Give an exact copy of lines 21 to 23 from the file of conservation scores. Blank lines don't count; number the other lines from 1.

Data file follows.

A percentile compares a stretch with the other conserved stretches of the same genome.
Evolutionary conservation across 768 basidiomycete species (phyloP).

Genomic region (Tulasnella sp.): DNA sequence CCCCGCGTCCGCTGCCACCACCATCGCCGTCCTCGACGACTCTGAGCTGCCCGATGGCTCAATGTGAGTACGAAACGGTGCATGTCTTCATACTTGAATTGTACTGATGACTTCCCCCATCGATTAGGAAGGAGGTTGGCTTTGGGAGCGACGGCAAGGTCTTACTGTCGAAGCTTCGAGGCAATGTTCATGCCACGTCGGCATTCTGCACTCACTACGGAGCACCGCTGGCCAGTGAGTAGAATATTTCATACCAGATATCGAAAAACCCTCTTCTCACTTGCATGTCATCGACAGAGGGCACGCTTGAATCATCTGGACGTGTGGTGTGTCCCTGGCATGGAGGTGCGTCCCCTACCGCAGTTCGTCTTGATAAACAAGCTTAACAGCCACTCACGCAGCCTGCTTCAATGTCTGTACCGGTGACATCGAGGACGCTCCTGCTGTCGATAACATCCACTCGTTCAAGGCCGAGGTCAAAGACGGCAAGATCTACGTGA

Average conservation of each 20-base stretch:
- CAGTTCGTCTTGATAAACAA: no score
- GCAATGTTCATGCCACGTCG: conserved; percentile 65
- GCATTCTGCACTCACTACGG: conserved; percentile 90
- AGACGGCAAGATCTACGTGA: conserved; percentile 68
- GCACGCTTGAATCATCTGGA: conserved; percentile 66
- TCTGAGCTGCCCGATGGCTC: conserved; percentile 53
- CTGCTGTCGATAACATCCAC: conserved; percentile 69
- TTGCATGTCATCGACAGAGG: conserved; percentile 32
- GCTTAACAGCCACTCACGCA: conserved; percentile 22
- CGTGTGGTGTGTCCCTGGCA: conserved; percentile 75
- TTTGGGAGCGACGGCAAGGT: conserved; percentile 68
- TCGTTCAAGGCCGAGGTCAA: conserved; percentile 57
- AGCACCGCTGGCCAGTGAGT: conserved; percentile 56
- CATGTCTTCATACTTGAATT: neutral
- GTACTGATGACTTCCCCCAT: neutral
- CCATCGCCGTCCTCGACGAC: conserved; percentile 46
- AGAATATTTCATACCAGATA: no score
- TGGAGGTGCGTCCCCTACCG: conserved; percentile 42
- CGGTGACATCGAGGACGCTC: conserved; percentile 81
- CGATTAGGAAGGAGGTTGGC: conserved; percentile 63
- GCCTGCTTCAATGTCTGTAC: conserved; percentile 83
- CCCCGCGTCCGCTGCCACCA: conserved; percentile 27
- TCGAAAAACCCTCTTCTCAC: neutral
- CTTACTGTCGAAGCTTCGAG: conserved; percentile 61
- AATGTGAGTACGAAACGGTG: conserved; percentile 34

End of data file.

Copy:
- AGAATATTTCATACCAGATA: no score
- TGGAGGTGCGTCCCCTACCG: conserved; percentile 42
- CGGTGACATCGAGGACGCTC: conserved; percentile 81